Wuhan Noodle Bar-MAYOR

Locals rally to support businesses impacted by coronavirus misinformation and xenophobia

There has been a growing number of reports of racism against Chinese businesses following the outbreak of coronavirus, but the community response has been equal to the task.

For instance, Wuhan Noodle 1950.

Sharing the name with the city where the coronavirus originated hasn’t been easy for this Markham noodle spot and it has reportedly suffered over the last few weeks. There have been reports of prank phone calls, social media attacks, and slowing business.

For instance, there was an inflammatory Instagram post from a pseudo-news site that has since been deleted and other incidents that have impacted the business that have been reported by the  Toronto Star and other local media outlets.



Community members responded en masse including Markham Mayor Frank Scarpitti, Paramount Foods CEO Mohamad Fakih and Centennial College president and CEO Craig Stephenson who visited Wuhan Noodle 1950 to show their support after news of the racist attacks spread through local publications and social media.



As a more formal response, the city of Markham, along with the Federation of Chinese Canadians and Chinese Cuisine & Hospitality Association of Canada have just launched Asialicious, an Asian-themed restaurant initiative similar to Toronto’s Winterlicious. From Feb. 14 to 28 more than 100 local restaurants will stand together to fight discrimination and hopefully draw more business back into their restaurants. Asialicious was just announced and more details including a link to the event website will follow.

Andy Sue, the owner of Flower Centre on Kingston Road in the Upper Beaches had a similar incident at this local shop when a person came into his shop, asked him where in China he was from and proceeded to unleash a racist rant that left the local businessman stunned.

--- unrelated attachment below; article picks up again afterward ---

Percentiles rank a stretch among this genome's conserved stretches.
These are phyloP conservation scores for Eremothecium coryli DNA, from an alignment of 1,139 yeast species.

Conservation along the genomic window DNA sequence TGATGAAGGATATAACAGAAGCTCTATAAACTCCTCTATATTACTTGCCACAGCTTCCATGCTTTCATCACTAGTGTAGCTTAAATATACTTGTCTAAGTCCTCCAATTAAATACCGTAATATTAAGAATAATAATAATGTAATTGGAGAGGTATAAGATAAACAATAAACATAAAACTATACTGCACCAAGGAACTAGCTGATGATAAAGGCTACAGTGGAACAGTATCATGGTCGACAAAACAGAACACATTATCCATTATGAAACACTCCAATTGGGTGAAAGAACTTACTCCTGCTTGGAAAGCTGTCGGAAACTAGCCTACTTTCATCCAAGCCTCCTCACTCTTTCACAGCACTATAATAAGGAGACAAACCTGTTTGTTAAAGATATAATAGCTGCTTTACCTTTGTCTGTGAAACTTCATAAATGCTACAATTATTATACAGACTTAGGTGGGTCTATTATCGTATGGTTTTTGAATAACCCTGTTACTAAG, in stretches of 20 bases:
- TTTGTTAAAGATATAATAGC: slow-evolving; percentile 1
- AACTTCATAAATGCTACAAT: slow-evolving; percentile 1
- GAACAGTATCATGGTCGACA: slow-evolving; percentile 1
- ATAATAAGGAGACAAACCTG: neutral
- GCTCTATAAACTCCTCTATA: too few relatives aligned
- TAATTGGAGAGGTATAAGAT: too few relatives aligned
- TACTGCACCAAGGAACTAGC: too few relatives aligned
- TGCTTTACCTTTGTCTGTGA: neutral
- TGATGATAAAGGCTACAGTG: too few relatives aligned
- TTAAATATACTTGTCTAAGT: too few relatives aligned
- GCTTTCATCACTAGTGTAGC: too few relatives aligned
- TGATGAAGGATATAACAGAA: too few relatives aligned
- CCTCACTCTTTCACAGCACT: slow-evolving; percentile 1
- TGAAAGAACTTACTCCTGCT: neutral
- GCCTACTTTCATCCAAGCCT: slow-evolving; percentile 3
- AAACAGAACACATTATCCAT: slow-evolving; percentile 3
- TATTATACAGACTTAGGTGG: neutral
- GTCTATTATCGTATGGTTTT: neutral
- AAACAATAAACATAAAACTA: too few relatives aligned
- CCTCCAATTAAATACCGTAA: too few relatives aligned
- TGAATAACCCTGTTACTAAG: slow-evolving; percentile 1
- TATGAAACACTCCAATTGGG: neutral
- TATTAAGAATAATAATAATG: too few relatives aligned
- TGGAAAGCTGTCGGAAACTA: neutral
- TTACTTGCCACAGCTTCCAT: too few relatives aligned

After Global News and other news outlets reported this mistreatment, Torontonians from Misssauaga to East York travelled to Flower Centre to show their support and even get a free burger if they timed it right.

David Brown the owner of Fearless Meat located down the street from Sue’s shop initiated a promotion over the weekend where a customer would get a burger at Fearless Meat if they had a receipt showing they made a purchase at Sue’s Flower Centre. After sharing the post on Facebook and getting over 2,100 likes, Sue reportedly had one of his busiest weekends.



Andy Sue and his flower shop are being discriminated against
because of the corona…

Posted by Fearless Meat on Friday, January 31, 2020


Discrimination against the Chinese-Canadian community has caused many Chinese-run businesses to slow.

Places such as Markham’s Pacific Mall and Toronto’s Chinatown, which are usually bursting with people, have been noticeably quieter as of late. And local business groups and politicians are doing what they can to combat the stigma and stand with the Chinese community.

For example, University-Rosedale MPP Jessica Bell is hosting a We Love Chinatown event this weekend at popular local restaurant Dim Sum King on Dundas Street West.



It is always a good time to visit Toronto’s Chinatown especially following the recent Lunar New Year celebrations. The community lantern exhibition continues at Dragon City Mall until Feb. 9, local restaurant R&D is featured in the city’s Winterlicious food festival and of course, there are the best late-night snack spots in town including Rol San, a favourite of Toronto Raptors’ star Serge Ibaka. Show them some love.

Article exclusive to STREETS OF TORONTO